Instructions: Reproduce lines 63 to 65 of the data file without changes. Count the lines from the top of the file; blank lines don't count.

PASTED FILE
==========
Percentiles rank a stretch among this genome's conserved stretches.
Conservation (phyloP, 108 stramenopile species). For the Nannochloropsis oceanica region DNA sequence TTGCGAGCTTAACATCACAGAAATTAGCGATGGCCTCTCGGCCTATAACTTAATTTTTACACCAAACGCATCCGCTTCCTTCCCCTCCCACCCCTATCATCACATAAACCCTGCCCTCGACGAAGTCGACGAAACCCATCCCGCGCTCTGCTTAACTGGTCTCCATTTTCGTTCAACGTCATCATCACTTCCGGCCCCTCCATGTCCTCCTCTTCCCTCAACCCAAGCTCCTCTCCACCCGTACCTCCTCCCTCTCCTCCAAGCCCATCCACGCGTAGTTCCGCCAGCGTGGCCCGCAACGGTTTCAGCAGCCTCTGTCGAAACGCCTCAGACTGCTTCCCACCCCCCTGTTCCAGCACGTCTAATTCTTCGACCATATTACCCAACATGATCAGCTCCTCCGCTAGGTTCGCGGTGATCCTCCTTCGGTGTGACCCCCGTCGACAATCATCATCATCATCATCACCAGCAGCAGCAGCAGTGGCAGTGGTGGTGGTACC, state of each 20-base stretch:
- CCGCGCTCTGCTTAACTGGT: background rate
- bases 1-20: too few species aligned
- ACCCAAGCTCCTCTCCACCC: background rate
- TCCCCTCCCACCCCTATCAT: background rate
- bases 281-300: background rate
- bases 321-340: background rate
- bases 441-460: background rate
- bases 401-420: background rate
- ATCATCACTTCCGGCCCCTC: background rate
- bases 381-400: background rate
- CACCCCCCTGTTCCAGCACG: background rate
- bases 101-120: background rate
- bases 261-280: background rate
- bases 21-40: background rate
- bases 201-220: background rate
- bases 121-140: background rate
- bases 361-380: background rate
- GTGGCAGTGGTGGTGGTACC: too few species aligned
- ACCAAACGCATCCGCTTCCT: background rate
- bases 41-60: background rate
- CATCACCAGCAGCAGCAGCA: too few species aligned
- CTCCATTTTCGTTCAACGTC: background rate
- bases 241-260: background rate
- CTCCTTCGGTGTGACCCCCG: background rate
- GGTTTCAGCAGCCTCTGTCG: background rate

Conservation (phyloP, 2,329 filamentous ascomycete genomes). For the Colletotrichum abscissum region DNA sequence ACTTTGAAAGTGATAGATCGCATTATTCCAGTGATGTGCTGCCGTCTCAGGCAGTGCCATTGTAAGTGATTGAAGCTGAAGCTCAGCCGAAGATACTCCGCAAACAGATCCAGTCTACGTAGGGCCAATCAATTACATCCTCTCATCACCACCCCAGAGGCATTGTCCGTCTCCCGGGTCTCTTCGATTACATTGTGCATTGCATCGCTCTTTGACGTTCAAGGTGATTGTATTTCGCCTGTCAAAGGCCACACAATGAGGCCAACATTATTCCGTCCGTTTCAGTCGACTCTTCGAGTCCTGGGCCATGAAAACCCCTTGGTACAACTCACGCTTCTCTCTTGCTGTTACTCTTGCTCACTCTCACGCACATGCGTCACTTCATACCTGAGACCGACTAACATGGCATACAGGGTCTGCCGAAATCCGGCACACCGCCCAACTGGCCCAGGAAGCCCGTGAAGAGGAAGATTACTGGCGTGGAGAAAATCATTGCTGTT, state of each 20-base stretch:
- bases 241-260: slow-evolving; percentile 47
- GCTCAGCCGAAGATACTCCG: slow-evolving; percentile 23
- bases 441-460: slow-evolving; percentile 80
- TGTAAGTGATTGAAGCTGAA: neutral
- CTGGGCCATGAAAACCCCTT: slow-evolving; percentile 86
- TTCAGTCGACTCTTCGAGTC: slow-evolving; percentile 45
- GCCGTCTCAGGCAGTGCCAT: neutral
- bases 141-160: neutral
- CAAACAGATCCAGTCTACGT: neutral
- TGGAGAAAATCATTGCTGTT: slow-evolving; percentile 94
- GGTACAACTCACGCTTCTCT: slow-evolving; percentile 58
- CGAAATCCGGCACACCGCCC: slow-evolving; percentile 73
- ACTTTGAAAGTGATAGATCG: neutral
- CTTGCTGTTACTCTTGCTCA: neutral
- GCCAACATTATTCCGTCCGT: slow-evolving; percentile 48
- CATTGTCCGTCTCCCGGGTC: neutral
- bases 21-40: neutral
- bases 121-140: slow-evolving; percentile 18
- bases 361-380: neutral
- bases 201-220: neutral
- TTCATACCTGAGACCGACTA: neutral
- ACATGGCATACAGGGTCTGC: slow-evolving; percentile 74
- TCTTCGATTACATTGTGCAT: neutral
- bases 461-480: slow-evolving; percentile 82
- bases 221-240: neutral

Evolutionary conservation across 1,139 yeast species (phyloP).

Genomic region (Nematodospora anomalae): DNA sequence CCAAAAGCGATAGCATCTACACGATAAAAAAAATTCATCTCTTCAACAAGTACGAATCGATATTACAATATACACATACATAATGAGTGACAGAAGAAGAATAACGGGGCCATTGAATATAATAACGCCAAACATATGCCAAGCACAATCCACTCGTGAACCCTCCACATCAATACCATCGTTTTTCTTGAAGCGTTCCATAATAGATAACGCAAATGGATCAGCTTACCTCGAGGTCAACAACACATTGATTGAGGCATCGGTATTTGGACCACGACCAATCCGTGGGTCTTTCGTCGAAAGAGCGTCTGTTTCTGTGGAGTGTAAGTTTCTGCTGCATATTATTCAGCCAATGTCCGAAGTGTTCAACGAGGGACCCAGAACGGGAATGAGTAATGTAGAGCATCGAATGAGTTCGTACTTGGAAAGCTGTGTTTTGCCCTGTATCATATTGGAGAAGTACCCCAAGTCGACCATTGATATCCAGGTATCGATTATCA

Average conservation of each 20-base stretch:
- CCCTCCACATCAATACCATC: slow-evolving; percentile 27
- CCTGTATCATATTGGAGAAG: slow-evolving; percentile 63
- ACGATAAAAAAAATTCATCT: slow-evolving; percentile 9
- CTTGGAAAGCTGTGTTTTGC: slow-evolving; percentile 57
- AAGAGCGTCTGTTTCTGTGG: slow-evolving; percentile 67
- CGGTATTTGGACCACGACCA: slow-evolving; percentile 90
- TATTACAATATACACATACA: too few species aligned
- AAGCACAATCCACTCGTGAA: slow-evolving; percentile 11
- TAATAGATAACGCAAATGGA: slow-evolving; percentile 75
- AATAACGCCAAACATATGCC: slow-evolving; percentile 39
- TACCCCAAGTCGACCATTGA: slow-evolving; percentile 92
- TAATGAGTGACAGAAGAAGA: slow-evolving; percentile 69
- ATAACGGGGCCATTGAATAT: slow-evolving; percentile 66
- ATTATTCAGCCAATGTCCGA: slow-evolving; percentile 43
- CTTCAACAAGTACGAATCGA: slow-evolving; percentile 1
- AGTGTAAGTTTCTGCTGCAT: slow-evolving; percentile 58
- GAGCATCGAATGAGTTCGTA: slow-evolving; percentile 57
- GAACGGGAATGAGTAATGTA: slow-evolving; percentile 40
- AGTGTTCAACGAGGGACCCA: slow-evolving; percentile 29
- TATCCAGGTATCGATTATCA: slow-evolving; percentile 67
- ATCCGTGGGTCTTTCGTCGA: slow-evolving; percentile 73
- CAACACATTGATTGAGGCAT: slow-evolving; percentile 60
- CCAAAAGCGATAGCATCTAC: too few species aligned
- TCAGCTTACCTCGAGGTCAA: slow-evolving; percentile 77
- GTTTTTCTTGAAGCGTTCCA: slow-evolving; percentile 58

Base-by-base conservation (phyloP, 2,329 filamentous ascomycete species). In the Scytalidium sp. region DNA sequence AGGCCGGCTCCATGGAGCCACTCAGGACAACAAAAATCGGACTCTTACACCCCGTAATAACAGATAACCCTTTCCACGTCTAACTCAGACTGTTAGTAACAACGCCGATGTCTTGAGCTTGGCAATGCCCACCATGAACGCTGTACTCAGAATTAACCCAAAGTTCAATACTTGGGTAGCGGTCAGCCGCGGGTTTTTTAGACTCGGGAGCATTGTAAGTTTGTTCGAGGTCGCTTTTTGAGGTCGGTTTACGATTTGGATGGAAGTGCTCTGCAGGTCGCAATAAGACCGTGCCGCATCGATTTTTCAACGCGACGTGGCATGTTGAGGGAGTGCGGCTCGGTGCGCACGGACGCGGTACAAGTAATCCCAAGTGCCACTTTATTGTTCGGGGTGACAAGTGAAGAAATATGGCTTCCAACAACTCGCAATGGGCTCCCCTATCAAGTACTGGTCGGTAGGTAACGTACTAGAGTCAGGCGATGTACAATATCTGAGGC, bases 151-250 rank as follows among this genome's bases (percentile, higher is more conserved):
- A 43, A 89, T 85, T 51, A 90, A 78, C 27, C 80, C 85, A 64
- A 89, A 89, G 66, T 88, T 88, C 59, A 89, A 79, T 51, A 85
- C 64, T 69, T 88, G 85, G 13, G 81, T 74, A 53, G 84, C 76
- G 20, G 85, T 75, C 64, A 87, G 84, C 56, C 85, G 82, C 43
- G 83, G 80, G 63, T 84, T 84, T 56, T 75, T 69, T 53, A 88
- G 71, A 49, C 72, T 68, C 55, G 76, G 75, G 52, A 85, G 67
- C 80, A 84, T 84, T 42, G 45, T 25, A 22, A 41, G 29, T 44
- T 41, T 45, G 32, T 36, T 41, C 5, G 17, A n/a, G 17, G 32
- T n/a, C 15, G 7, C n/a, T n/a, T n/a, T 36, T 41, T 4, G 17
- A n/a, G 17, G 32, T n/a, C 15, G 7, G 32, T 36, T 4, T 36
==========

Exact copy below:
- TATTACAATATACACATACA: too few species aligned
- AAGCACAATCCACTCGTGAA: slow-evolving; percentile 11
- TAATAGATAACGCAAATGGA: slow-evolving; percentile 75